Happy April Fools’ Day! Today we can celebrate fools who buy stocks (or continue to hold, which amounts to the same thing) at near-historic-peak valuations:
(the insane spike to a P/E ratio of over 100 was in 2009 when corporate earnings went down even more dramatically than stock prices)
Let’s look at my foolish question from a year ago: Short Snowflake? I asked “How can a startup data warehousing company be worth a substantial fraction of Oracle’s $200 billion market cap?”
SNOW was worth $62 billion then. How would that idea have worked out? More importantly, how did SNOW do against the S&P 500? (since we assume that an investor would have taken the proceeds from shorting SNOW and put it into a default investment such as the S&P 500) The chart from yesterday:
Let’s remember that the S&P would have paid roughly 2 percent dividend yield during this time. If we assume that the inflation rate for anyone with enough money to buy stocks is 15 percent (includes the cost of a house in a decent neighborhood, for example), SNOW was down 11 percent in real terms while the S&P was up by 2 percent (the dividend yield). It would definitely have made sense to sell SNOW and buy the S&P. Shorting SNOW, on the other hand, might not have worked due to the various costs of borrowing the required shares.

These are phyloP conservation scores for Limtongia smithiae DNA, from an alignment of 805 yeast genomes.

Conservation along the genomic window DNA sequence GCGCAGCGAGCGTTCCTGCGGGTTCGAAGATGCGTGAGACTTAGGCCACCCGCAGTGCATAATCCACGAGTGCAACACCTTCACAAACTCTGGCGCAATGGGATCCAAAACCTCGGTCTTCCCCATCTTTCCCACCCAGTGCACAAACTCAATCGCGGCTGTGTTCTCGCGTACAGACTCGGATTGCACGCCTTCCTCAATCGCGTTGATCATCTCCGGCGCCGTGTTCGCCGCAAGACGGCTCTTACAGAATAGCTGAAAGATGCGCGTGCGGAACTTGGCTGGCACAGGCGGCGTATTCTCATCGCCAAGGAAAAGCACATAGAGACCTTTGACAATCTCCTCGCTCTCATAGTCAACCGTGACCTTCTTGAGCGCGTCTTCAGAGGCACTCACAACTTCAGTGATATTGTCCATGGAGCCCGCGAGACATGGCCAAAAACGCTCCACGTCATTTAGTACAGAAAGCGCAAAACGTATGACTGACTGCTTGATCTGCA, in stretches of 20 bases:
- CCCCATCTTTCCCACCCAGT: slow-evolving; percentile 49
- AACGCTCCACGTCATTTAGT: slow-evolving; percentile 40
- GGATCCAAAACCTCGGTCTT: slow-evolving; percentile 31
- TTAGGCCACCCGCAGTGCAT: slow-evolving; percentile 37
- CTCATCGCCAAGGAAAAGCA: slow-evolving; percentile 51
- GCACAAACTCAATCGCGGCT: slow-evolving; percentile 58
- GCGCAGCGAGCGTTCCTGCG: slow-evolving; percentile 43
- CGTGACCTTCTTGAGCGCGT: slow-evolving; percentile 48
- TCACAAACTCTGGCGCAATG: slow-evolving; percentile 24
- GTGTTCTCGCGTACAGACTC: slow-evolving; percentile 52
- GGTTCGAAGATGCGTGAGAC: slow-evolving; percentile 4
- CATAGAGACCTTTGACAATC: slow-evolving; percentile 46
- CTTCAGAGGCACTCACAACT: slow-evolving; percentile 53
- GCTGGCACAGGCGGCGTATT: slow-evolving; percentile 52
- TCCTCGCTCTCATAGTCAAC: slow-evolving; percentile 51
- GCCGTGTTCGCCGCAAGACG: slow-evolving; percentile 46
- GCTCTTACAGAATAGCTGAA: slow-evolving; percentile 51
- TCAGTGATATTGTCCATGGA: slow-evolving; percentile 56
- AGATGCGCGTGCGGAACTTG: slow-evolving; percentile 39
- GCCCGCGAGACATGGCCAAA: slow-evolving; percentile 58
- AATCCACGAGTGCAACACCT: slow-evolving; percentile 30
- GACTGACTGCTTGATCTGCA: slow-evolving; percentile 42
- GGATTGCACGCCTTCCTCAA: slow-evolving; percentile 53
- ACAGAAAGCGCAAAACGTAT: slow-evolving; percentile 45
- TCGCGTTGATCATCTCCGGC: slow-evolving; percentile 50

Despite SNOW having gone down a bit, I continue to be mystified by its market cap. The company has revenue right now of $360 million per quarter or $1.4 billion per year. The accounting is tough to understand, but it looks as though they’re losing money. Why is a money-losing company, albeit one with growing revenue, worth $70+ billion? That’s 50X revenue and would correspond to a 200X P/E ratio if we created a fantasy world in which the company was as profitable as Oracle (25 percent, which very few companies achieve!). Presumably the answer is “growth” and the example of a company that loses money persistently and then finally becomes profitable is Amazon. But even Amazon, despite the U.S. government ordering its bricks and mortar competitors to shut down (#StopTheSpread), had an operating income of only about 5 percent of revenue in 2021.